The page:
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Cartoon Madness IV: Circus presents three-ring art show 

Evil clowns famously fuel kiddie nightmares, just as sad clown paintings on black velvet inevitably trouble the dreams of art critics.

Alcove Gallery owner H.C. Warner genuinely loves the greasepaint and sawdust, however, and the word “trapeze” even figures in his e-mail address. For his birthday every February, the Decatur-based artist goes to the circus. “The circus usually comes through town in February, and I’m big on celebrating my birthday. I’m big on looking through the innocent eyes of a child. At the circus, you’re back, eating popcorn and cotton candy, and you kind of let go of your worries.”

Warner doesn’t really care about nouveau spectaculars like Cirque du Soleil. He’s more of a Barnum & Bailey purist who prefers the traditional three-ring presentation, from animal acts to sideshow performers. “If we have a fire-breather, we have to have a guy on stilts. It’s like a good casserole — it has to have all the ingredients.” He doesn’t play favorites, but admits, “I do like the elephants.”

A disappointing recent experience under the big top inspired Alcove Gallery’s Cartoon Madness IV: Circus. It’s Alcove’s fourth annual show in a series that emphasizes local artists, frequently ones who work with Atlanta’s Cartoon Network, and who take on subjects that provoke childhood flashbacks. “I had a sour taste in my mouth from the last time I went to the circus. I knew the PETA animal rights thing caused the circus to flatten out a bit, and there should be no abuse of any animal or human. But even down to the clowns, the circus has gotten very formatted and generic. What happened? It just wasn’t the same. So I thought of putting on our own circus.”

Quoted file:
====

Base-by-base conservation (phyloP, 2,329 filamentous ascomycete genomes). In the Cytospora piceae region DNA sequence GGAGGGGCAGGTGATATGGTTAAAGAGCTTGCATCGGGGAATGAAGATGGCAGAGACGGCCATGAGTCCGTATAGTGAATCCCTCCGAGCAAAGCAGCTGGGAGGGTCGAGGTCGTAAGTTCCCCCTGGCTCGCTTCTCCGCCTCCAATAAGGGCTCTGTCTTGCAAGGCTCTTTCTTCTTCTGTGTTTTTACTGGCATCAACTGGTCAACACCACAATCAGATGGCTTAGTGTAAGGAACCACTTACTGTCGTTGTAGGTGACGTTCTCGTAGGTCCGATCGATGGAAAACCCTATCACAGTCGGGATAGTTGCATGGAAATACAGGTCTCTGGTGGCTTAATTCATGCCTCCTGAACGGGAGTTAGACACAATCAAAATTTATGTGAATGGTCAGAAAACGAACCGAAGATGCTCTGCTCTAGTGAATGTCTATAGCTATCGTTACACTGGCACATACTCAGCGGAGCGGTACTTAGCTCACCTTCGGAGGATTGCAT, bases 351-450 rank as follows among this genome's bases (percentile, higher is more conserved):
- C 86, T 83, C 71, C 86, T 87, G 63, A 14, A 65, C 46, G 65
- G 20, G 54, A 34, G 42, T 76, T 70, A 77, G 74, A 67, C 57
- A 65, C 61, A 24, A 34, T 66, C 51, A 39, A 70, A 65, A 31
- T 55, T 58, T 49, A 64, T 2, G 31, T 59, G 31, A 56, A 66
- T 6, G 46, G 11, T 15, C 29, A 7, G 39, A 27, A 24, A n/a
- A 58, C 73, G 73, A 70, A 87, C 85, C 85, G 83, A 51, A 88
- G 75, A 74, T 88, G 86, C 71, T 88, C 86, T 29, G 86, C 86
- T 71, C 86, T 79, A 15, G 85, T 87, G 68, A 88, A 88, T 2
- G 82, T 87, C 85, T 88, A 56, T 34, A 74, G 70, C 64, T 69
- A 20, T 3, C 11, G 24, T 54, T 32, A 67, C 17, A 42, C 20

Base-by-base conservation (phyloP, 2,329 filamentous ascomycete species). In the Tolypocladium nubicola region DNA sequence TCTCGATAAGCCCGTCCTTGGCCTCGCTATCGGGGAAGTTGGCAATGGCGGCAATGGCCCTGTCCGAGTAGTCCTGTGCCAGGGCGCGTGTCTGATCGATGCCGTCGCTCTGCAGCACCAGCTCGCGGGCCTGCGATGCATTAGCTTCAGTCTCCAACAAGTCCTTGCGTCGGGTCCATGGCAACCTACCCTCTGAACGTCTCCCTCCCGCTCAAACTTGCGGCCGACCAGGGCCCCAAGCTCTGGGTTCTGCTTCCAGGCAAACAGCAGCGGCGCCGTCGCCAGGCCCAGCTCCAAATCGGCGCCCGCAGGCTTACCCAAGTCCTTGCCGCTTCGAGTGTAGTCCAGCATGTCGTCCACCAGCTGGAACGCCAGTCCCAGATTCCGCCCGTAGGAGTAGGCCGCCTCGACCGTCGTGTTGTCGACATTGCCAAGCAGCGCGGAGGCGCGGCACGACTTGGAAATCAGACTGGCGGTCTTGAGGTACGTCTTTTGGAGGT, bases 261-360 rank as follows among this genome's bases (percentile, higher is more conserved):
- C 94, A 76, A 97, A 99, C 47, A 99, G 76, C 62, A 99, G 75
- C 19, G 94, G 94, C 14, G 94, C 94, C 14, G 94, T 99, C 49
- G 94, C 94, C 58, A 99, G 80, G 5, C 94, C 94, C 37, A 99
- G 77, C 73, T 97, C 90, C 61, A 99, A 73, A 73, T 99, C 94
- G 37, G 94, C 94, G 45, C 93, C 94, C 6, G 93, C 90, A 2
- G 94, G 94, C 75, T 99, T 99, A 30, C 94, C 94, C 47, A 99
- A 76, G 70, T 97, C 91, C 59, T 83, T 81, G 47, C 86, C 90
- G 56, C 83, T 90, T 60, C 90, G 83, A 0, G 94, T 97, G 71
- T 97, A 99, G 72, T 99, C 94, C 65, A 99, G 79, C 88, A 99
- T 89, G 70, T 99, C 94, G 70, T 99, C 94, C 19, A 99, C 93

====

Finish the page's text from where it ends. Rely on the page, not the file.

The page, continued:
For Cartoon Madness IV: Circus, roughly 30 artists, including R. Land, “Squidbillies’” Ben Prisk and musician Daniel Johnston, present works that take the big top theme, crack a whip and shoot it out of a cannon. The exhibit seems to present every possible perspective on circus acts, from nostalgic to nightmarish to political to surreal.

Jason Snyder’s “Claus” offers a subtle but wicked portrait of a white tiger. Human fingers hang discretely from the beast’s mouth, and it’s displayed in a gilt frame like you’d see on the wall at grandma’s house. Joe Havasy’s “Flying Clowns Descend on Schoolyard” has garishly colored fanged funnymen dive-bombing from the sky and chomping on children — it makes a comedic first impression, then proves more disturbing with time. The work illustrates how the adult world pushes clowns on kids, even though they can scare the youngsters.

Others hark back more affectionately to circus lore. Visibleman’s “The Fire Eater” evokes more traditional circus poster art, while Mr. Hooper’s “General Tom Thumb” presents one of the 19th century’s most popular sideshow performers. Ben Boling’s playful parodies include a riff on “American Gothic,” with a Cyclops farmwife and a dog-faced husband standing before a multicolored tent.